He waited till – and remember, it wasn’t that long ago that we were talking about the plane full of 300 innocent people shot down with Russian weaponry over eastern Ukraine. That was going to be the red line. That came and went. Now he’s moved deeper and deeper into Ukraine, talking about conquering Kiev in a matter of weeks. That’s come and gone without much response.
A key detail to me about this rapid-reaction force President Obama was asked about and kind of dodged the question - our American troops, would they be part of it? And so far he has not said they will be. So NATO, which never moves quickly, never musters really powerful armies – the most powerful army that exists is the United States. As of now, there’s no U.S. agreement to have troops in that rapid-reaction force. So even the things that NATO is pointing to as a new sign of chest-pounding - this is all they’re going to do - is less than meets the eye.
MR. HARWOOD: Peter, you’ve worked in Moscow as a correspondent. There was a line of analysis that came out of the original Russian action that said, oh, wow, Putin has swallowed a huge basketball, and he doesn’t want that. He’s going to have to spit it up at some point. It’s going to be too expensive and costly, and he doesn’t want to deal with that.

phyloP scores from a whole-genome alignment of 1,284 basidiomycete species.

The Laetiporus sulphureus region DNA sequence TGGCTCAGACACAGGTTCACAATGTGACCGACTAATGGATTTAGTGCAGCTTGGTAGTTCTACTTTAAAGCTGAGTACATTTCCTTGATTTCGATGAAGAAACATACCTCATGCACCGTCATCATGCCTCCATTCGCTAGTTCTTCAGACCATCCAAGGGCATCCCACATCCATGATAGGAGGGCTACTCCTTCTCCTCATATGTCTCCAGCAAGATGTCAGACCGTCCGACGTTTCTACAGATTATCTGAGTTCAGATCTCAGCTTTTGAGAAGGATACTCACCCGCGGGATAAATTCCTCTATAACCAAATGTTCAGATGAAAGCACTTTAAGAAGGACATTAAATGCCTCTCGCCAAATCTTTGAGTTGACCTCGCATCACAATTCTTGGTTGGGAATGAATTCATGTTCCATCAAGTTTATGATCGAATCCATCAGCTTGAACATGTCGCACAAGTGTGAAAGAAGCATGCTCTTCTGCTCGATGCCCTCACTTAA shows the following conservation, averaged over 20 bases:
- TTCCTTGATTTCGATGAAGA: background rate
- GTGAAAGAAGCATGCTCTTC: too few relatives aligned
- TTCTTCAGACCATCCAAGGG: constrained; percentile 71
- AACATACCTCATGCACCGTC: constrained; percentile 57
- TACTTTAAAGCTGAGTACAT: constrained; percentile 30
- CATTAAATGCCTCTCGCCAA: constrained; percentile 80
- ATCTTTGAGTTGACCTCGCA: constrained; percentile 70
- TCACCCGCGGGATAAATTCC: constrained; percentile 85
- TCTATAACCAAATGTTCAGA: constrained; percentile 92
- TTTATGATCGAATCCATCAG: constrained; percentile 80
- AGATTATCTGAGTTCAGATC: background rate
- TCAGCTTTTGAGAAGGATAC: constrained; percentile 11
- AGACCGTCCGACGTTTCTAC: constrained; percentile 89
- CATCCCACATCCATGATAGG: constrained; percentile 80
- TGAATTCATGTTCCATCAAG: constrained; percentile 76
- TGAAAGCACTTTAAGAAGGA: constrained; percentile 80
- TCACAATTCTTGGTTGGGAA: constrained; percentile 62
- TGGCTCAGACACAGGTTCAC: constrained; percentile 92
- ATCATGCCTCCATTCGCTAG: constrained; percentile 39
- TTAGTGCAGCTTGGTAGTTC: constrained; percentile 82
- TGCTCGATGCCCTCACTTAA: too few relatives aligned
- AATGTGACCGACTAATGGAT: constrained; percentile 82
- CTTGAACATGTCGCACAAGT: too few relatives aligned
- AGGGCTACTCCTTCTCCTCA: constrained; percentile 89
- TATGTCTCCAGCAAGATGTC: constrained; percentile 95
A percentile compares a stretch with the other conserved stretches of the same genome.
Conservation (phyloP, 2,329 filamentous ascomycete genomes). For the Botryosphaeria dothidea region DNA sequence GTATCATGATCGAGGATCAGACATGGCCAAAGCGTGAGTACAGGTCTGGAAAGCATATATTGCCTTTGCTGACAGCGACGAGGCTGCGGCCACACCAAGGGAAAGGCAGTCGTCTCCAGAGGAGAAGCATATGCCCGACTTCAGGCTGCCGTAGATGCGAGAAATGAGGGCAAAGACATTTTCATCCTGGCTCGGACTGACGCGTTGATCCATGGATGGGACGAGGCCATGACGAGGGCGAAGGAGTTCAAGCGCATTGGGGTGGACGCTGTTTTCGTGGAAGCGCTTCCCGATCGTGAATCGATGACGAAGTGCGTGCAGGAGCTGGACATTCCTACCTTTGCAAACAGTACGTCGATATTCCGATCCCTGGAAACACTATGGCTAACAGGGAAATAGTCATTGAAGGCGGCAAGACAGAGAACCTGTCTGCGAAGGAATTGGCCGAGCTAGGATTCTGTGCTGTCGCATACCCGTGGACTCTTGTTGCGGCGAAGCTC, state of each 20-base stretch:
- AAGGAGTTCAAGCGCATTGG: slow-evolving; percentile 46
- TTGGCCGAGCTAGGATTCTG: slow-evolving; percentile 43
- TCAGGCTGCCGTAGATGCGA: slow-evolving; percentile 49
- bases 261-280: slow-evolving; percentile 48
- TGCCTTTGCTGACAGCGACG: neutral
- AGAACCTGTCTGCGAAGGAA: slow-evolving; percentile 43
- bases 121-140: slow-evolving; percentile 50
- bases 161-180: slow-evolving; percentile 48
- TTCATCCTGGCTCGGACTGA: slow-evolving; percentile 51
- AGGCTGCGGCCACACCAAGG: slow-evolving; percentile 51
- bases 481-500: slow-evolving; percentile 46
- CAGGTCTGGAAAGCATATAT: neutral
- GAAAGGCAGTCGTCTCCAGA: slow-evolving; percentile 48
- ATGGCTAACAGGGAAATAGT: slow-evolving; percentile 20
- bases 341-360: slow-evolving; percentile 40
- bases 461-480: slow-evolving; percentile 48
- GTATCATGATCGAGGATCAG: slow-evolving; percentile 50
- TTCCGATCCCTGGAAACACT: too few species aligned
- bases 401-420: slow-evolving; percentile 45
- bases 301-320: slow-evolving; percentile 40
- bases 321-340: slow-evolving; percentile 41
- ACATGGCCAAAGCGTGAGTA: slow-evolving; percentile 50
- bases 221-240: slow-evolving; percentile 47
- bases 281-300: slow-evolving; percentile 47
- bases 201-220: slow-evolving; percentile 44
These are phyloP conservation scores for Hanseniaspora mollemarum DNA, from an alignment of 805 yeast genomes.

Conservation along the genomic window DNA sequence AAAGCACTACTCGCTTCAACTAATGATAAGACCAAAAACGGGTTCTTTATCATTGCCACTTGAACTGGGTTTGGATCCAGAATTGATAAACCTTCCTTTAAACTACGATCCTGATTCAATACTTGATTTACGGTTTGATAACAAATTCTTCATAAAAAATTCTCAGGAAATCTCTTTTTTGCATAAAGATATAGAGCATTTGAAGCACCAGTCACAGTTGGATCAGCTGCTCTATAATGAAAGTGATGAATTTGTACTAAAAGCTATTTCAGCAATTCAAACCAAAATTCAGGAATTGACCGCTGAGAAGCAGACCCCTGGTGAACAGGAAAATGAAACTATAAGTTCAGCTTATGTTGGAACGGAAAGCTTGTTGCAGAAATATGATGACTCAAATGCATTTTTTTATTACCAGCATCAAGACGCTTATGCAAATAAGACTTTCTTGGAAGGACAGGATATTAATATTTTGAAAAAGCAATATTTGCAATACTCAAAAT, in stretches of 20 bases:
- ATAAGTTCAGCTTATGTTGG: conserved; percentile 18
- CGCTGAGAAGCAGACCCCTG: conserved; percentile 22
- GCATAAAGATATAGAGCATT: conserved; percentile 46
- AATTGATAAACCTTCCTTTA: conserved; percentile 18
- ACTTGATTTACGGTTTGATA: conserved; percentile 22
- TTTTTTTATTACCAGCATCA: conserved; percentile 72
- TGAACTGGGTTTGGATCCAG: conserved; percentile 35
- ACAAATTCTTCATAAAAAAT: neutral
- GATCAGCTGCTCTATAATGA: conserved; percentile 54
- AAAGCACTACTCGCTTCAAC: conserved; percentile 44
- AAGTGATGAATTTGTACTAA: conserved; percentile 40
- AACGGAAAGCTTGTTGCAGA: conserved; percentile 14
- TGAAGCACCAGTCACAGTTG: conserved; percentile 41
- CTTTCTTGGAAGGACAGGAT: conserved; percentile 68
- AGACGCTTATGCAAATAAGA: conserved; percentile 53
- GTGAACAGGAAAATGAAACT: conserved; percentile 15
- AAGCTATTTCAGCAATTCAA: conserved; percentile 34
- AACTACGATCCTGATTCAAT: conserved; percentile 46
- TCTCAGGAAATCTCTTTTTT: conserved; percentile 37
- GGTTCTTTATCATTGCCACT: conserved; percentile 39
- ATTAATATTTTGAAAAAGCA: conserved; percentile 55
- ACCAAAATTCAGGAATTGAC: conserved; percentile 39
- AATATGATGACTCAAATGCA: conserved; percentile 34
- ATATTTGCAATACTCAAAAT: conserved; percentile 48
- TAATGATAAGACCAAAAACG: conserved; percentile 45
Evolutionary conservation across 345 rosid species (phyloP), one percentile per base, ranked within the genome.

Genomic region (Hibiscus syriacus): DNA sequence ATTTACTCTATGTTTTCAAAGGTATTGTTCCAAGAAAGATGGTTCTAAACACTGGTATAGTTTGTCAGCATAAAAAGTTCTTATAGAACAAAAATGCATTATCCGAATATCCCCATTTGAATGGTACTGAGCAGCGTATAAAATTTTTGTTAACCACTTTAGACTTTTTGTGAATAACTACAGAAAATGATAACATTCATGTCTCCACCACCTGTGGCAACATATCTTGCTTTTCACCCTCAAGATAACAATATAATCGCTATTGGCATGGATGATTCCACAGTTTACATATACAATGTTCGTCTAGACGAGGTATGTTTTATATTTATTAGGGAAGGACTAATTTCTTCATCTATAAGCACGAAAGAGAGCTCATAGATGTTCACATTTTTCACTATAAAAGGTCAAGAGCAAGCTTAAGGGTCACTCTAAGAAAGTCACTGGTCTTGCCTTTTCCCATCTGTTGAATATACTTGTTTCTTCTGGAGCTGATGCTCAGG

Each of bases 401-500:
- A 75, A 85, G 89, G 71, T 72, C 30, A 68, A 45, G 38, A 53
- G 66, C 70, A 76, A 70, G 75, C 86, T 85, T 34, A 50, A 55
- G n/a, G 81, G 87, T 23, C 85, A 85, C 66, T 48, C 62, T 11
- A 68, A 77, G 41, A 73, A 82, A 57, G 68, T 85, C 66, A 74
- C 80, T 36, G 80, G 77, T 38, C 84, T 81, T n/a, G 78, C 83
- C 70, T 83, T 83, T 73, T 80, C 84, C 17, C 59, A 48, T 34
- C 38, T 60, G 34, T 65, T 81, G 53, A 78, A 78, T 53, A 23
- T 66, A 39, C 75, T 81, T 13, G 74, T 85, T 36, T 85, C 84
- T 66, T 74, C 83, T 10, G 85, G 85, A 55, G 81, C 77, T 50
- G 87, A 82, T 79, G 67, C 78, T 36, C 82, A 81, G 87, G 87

Is that just not going to happen, that he, in fact, does want this, and he’s willing to pay the price of whatever sanctions that Europe and the United States are willing to put on him?
MR. BAKER: Yeah. I think the trick is we keep trying to analyze Putin through our own lens. If we were in his position, this would be the thing that would be important to us. This would be the factor that would drive our decision. And it’s just not our way of thinking. He thinks in a different way. He does think in zero-sum ways. He does have a different set of calculations. His numbers at home are 80 percent. This is a good thing for him. He controls the media in Russia.
And so he does not – and the Russians are prepared to pay a price, and certainly he is. And they’ve taken the measure of the West and they think that, you know, there’s places they can push, right? They’re nudging, nudging, nudging, and they’re looking where those boundaries are. He’s not going to go too far that would cause something where he would take genuine pain. But he thinks he can get away with a lot more, and he’s (shown it ?).
MR. HARWOOD: John, as you think about this politically, you know, Americans grew up – all of us did – with a cold war between the United States and the Soviet Union. Is that so far in memory now that the focus of the American public is likely to be much more on what’s happening in the Middle East, as opposed to this crisis in Ukraine? Is that, like, yesterday’s issue, and people aren’t paying so much attention?